LONDON, Ohio (WCMH) – A Madison County man was killed after crashing into a cow in the middle of the road on Sept. 30.
The Ohio State Highway Patrol crash report shows 32-year-old Justin Abrams was traveling eastbound on Big Plain Circleville Road around 9:45 p.m. when he hit a black cow standing in the road.
The crash report and a visit to the crash scene show the crash happened just over a slight downgrade in the road, potentially limiting visibility for the oncoming motorcycle.
Abrams was a member of the ‘Relentless Saintz’ motorcycle club, a club that prides itself on giving back to the community and providing for those in need. They said that’s just the kind of man Justin, also known as ‘Cuzzo,’ was.
“He was a good guy man. He was a guy that would drop anything he’s got going on to come if somebody needed some help man. He was a good dad, a good brother. He was just a good guy man,” said ‘G’ the President and Founder of ‘Relentless Saintz’ motorcycle club.
Abrams had four kids and was planning to marry his longtime girlfriend Katie Williams in April.
“I never thought that I would have to spend one second without him. I never thought that I would have to raise 3, 4 children by myself,” Williams said. “I had to wake up the next morning and tell them their dad wasn’t here. He didn’t come home. “Life feels very overwhelming without him.”
Williams recalled the night it happened. Abrams was on his way home from the club after Williams had picked up Little Caesar’s for dinner. The kids were in bed, and she didn’t realize how much time had gone by. Then some club members texted, called and started to show up.
She called the Sheriff’s Office to see if there was a crash. She was put on hold and then told a Deputy would be out to see her.
“He said, ‘Ma’am he hit a cow.’ I said ‘So you’re telling me he ran off the side of the road, he’s in the middle of a field he hit a cow.’ And he said ‘No ma’am.’ So I looked at him and said ‘So you’re telling me there’s a cow in the middle of the road.’ And he said ‘Yes ma’am,’” Williams said.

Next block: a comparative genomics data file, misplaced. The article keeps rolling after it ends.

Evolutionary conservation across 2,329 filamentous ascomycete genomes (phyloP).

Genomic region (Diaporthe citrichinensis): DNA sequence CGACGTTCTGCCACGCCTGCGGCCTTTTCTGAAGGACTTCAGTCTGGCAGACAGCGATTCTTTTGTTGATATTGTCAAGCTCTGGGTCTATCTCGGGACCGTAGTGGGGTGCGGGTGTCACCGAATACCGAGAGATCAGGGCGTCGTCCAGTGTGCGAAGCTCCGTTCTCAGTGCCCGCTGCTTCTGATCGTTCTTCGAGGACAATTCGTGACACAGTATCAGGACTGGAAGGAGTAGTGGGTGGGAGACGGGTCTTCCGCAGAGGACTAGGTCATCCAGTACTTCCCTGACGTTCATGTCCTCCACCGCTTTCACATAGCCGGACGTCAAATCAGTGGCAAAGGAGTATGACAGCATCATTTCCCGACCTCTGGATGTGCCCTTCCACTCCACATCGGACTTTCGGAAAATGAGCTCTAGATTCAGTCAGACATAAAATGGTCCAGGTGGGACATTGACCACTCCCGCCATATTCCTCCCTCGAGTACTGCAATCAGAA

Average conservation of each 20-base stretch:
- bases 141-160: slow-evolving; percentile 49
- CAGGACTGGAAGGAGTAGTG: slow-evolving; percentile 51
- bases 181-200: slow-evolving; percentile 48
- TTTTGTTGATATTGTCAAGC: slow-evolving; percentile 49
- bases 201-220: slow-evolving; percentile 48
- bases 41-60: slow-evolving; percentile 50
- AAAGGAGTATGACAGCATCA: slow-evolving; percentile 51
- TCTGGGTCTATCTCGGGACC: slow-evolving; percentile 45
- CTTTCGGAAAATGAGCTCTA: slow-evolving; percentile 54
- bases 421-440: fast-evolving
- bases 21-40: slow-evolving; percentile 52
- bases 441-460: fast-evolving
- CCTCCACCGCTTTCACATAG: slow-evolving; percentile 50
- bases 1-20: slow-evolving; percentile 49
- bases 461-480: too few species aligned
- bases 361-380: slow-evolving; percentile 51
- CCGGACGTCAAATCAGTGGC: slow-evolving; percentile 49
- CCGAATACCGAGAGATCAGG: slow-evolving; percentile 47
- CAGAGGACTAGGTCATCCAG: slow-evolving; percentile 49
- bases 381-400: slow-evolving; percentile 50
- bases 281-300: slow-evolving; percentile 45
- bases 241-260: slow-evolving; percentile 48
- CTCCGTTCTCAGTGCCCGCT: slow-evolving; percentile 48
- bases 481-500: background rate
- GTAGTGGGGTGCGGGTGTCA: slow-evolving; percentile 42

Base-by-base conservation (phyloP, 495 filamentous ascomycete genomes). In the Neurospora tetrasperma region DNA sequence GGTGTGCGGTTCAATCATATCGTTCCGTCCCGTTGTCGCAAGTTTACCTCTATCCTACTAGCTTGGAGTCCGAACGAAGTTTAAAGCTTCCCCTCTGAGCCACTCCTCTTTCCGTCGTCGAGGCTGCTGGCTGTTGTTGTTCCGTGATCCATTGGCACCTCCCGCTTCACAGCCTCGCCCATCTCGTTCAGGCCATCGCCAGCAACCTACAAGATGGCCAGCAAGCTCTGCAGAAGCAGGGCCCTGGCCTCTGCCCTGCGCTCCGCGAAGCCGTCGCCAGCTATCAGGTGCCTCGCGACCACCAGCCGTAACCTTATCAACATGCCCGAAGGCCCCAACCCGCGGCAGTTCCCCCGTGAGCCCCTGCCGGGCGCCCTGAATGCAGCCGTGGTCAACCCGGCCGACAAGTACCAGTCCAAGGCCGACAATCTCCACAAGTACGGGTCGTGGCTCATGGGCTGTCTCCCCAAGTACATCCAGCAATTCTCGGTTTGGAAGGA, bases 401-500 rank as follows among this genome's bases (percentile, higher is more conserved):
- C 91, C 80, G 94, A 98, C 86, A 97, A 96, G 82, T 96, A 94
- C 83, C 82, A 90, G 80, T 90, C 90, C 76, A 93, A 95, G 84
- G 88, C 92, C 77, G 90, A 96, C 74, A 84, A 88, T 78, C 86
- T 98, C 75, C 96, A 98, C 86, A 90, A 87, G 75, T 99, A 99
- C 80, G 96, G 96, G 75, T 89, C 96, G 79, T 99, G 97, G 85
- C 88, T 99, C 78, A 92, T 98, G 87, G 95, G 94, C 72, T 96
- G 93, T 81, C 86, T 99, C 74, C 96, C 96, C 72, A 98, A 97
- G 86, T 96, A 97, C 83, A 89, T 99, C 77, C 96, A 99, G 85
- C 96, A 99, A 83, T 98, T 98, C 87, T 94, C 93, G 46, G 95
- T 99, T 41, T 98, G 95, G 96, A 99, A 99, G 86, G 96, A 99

“Even when you’re out riding you think about deer. You don’t think about a cow in the road,” said ‘G’, a man with more than two decades of riding experience.
A group of club members met Thursday evening to share about ‘Cuzzo’ and the legacy he leaves behind. They understand there’s a risk every time they get on the bike.
“There’s a chance ain’t none of us coming home. But we do it for the kids, we do it for the families, and we do it for the joy,” said ‘Bones’ another member of ‘Relentless Saintz.’
The club, while Katie was hesitant at first when they joined, has become a godsend.
“I’ll say it everyday, he left me an army. That man left me an army,” WIlliams said.
The club members and families all see each other as family, but that doesn’t make the loss easier.
“Look at these babies. That’s the hardest part for me. Knowing the youngest one there, he’ll probably never remember. That cow took that away from them babies,” said ‘G’.
Williams wants accountability for the life taken that night.
“It just upsets me that that man has animals he’s responsible for, and he didn’t take care of his responsibilities and that took away my whole life. I want him to know that he has to do a better job. Or this could happen to not just me but somebody else’s family,” said Williams.
Peggy Kirk Hall with Ohio State University Agricultural & Resource Law Program helped explain what the law says about loose livestock. She said in an email that, “This law requires livestock owners to contain their livestock and keep them from running onto public roadways and others’ land.”
She went on to explain that, “A keeper of livestock who negligently permits them to run at large is liable for damages the animals cause (R.C. 951.10). She added that, “The keeper can present evidence of exercising ‘reasonable’ or ‘ordinary’ care and not ‘negligently permitting’ the animals to be running at large – such as having good fences and gates, checking fences and animals regularly, couldn’t have known the animals were out, a storm took down a fence or spooked the animals, someone let the animals out, keeper was trying to get animals in and contain them, etc.”
The Madison County Prosecutor’s office referred any questions about the crash to the Ohio State Highway Patrol.
For the family and brothers at the club, accountability is what they want.
“We’d like to see something happen. It is his cattle that was out. And from what I’m hearing it’s not the first time that he’s had cattle loose. It was an accident or something you know but you got to be accountable for it. Everybody else in the world has to be accountable for their actions,” said ‘G’.
There were several witnesses that found the crash scene that night, Abrams and the cow laid out in the road.
The crash report from OSHP states a vehicle with three teenagers was traveling in the same direction as Abrams. He passed them on his motorcycle shortly before the crash.
“I do know that if Justin wouldn’t have hit that cow, those kids coming home from homecoming would’ve hit that cow,” Williams said.
She wants to make sure people are more aware of the roadways, and more responsible with livestock.
The motorcycle club and friends have set up a CashApp account for Abrams’ kids under the name “$forevercuzzo” where all proceeds and donations will go to his four children.